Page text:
Setup MinIO with Docker

MinIO is an open-source High Performance Object Storage solution. It is API compatible with the Amazon S3 cloud storage service. One can use MinIO to setup high performance infrastructure for ML, analytics and application data workloads. MinIO is a good on-prem alternative to cloud object storage.

This article will provide a brief introduction to running MinIO on your machine and familiarise the reader with its’ basics. Please do not use these settings in production!

Continue reading to find out how to

Setting up MinIO

For setting up MinIO, we will be making use of Docker, specifically docker-compose. I have covered using docker-compose previously and highly recommend going through the article if you’re unfamiliar with it’s use.

Copy the contents of the code snippet below and create a file named docker-compose.yml in the directory where you want to store your MinIO objects.

version: '3'
- ./data:/data
- 9000:9000
- 9001:9001
MINIO_ROOT_USER: 'minio_user'
MINIO_ROOT_PASSWORD: 'minio_password'
command: minio server /data

The recipe above will setup a single node MinIO instance running on port 9001 for the MinIO Console and port 9000 for the MinIO API. It will also mount the data folder from inside the container to a data folder on your machine (in the same directory as the docker-compose.yml file). In case the container is stopped, all objects stored on the volume will persist.

Fire up a terminal and navigate to the directory of the docker-compose.yml file and execute the command below

docker-compose up -d

Docker will pull the MinIO image from DockerHub and setup the container. Provided there were no errors, you should be able to see your container running on Docker Desktop.

MinIO container running on Docker Desktop

Head on over to localhost:9001 and you should be greeted with the MinIO Console login screen.

MinIO Console Login

Congratulations! You just hosted a MinIO instance on your machine! Login to the MinIO Console and familiarise yourself with the UI.

MinIO Console Monitoring Metrics

Read more here if you’re interested in setting up MinIO in distributed mode.

Generate Access Tokens

To upload/retrieve files from MinIO programatically, we will be making use of the Python MinIO API.

Before we get to the code, we must generate an access token from the MinIO console. Head on over to the MinIO Console and navigate to Identity -> Service Accounts -> Create Service Accounts -> Create. You will then see a modal with your Access Key and Secret Key. Write these down, as this is the only time the secret will be displayed.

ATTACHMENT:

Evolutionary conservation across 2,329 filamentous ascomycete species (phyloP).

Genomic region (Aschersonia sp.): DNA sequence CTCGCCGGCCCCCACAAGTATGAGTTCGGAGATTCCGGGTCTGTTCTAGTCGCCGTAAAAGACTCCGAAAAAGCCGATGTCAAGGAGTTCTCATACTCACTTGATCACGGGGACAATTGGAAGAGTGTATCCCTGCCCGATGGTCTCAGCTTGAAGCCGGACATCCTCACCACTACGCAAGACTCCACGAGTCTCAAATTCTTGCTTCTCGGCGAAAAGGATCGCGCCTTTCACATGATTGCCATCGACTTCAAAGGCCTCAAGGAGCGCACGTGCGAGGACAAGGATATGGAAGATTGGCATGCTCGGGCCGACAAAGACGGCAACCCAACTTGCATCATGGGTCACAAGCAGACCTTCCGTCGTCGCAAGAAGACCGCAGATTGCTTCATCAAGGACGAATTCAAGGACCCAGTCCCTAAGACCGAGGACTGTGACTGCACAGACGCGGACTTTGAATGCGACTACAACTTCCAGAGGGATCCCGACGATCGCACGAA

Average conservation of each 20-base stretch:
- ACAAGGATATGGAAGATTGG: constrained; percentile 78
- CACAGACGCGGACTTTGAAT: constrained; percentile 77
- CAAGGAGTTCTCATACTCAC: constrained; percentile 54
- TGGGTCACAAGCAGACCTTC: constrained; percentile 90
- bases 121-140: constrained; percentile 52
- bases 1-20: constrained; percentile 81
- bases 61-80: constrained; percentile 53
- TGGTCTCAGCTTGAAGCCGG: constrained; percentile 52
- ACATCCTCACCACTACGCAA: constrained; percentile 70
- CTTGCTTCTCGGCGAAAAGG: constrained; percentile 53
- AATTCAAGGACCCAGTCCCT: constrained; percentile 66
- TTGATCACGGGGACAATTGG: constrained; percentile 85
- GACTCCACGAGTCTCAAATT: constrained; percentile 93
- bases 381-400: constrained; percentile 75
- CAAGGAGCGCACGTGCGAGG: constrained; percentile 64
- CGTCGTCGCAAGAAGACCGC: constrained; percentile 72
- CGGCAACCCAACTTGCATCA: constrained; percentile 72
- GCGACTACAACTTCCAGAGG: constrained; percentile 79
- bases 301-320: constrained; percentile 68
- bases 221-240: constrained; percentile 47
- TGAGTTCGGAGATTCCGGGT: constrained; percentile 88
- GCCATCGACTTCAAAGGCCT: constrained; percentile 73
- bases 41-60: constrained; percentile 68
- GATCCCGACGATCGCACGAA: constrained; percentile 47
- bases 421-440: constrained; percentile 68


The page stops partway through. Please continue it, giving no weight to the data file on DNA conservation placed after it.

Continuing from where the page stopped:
Access Key and Secret Key from MinIO Console

Next, install the Python minio library. We will then create a MinIO client in Python like so,

# Create client with access and secret key
client = Minio('http://localhost:9000/',

All MinIO API requests will be made through this client. Please note that we’re not using TLS for our connection and hence the secure parameter is set to False.

Creating a MinIO bucket

After establishing connection to MinIO, we can create a bucket programatically like so

# check if bucket already exists
found = client.bucket_exists("test_bucket")
# create bucket if it does not exist
if not found:
print("Bucket 'test_bucket' already exists")

We can also create a bucket using the MinIO Console. Navigate to Buckets -> Create Bucket.

Adding files to MinIO bucket

After creating a bucket in MinIO, we can add objects to it like so

# upload file to MinIO bucketclient.fput_object(
"bucket_name", "file_name", "path_to_file_including_file_name",

We can also upload files to a bucket using the MinIO Console. Navigate to Buckets -> your desired bucket -> Browse -> Upload Files.

Retrieving files from MinIO bucket

We can retrieve files stored to a MinIO bucket like so

# retrieve file from MinIO bucketbucketclient.fget_object("bucket_name", "file_name", "path_to_download_file_including_file_name")

One can also download the file directly from MinIO Console. Navigate to Buckets -> your desired bucket -> Browse -> Click on desired file -> Download.

Generating pre-signed URLs to serve MinIO objects

There can be use-cases where we may want to serve MinIO files via a URL instead of programatically retrieving the file from a bucket. We can generate a pre-signed URL like so,

# generate pre-signed URLsimage_url = client.get_presigned_url("GET", "bucket_name", 

A pre-signed URL has a maximum expiration of 7 days.

This concludes this brief introduction to MinIO and using the MinIO Python API to upload/retrieve files from a bucket. If you’re interested to learn more about MinIO, I highly recommend going through their official documentation. Thank your for reading!

That’s all folks!



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